Fly-by-night channels, and even more shady suppliers, have given a bad name to a method of journalism which is itself not particularly commendable.india Updated: Oct 20, 2006 02:02 IST
The Supreme Court’s observation on the outsourcing of sting operations by television channels is valid. Fly-by-night channels, and even more shady suppliers, have given a bad name to a method of journalism which is itself not particularly commendable. Recently, Union Minister of State for Home Manikrao Gavit, was targeted by such a sting operation which wrongly claimed that he was trying to help a jailed gangster. Yet, there are legitimate outcomes which can only be worked through sting operation such as the infamous cash-for-questions scandal. That some members of Parliament took money for questions was no secret in the country’s capital, but it took a covert video recording to get Parliament to act against its own. Likewise, Tehelka brought out the extent to which the defence procurement system had been corrupted, a process that could not quite have been accomplished by traditional journalistic methods. This said, we still believe that sting journalism ought to be a method of last resort and the media organisation in question must have total and strict editorial control over the process, rather than outsource it to dubious operators.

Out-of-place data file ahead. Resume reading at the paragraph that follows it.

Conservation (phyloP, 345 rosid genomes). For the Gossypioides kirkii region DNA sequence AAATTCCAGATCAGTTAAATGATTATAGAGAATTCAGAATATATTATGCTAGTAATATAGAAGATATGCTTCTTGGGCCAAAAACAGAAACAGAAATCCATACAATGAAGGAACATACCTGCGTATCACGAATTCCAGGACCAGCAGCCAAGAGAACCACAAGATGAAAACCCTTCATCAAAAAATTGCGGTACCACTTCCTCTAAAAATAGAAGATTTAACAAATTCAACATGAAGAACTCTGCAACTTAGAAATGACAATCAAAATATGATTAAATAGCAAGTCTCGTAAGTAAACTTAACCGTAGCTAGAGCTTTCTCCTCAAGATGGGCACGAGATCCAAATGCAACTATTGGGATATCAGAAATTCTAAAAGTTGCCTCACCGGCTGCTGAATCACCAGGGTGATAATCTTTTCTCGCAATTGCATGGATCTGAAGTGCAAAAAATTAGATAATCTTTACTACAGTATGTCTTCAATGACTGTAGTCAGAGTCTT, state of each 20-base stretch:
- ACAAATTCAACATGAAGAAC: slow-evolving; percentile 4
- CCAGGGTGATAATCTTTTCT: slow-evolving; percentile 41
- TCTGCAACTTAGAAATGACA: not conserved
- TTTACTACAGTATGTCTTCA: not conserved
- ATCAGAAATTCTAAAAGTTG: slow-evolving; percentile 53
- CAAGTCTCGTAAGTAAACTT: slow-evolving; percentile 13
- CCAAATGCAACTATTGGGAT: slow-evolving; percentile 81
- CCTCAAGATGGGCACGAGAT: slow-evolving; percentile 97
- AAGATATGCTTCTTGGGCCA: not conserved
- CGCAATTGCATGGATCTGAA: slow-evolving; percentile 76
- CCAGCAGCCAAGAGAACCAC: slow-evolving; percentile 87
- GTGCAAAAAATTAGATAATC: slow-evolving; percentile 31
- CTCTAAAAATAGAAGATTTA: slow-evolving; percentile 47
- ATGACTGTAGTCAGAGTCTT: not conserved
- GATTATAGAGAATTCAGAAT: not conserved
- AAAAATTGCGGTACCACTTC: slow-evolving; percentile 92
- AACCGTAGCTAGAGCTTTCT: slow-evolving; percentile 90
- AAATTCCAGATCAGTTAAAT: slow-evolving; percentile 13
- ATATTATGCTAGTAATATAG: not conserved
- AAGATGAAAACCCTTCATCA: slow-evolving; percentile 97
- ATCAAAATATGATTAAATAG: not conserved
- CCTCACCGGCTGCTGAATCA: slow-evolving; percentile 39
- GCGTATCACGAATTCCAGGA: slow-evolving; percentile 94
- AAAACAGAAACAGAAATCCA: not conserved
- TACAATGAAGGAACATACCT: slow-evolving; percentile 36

Television channels, much as individuals and institutions must operate within the bounds of the law. Additionally, they must live up to the journalistic credo of reporting fearlessly and with utter integrity. Above all, they should give the impugned party an opportunity to put across its point of view. Anyone guilty of using journalism as a means of blackmail or libel ought to face the law of the land and be ostracised by the genuine media fraternity.
The government’s Broadcasting Services Regulation Bill ought to remain on the backburner for the time being. Regulations of any kind relating to the media tend to tempt governments into trying to exercise unconscionable influence. Yet, given recent incidents of misuse, especially by TV channels, we think there is need for the media themselves to clearly outline the kind of checks and controls they have in place to ensure that stings do not degenerate into voyeurism, or worse, blackmail and libel. There is a middle path in all this, and all sides would be well advised to stay on it.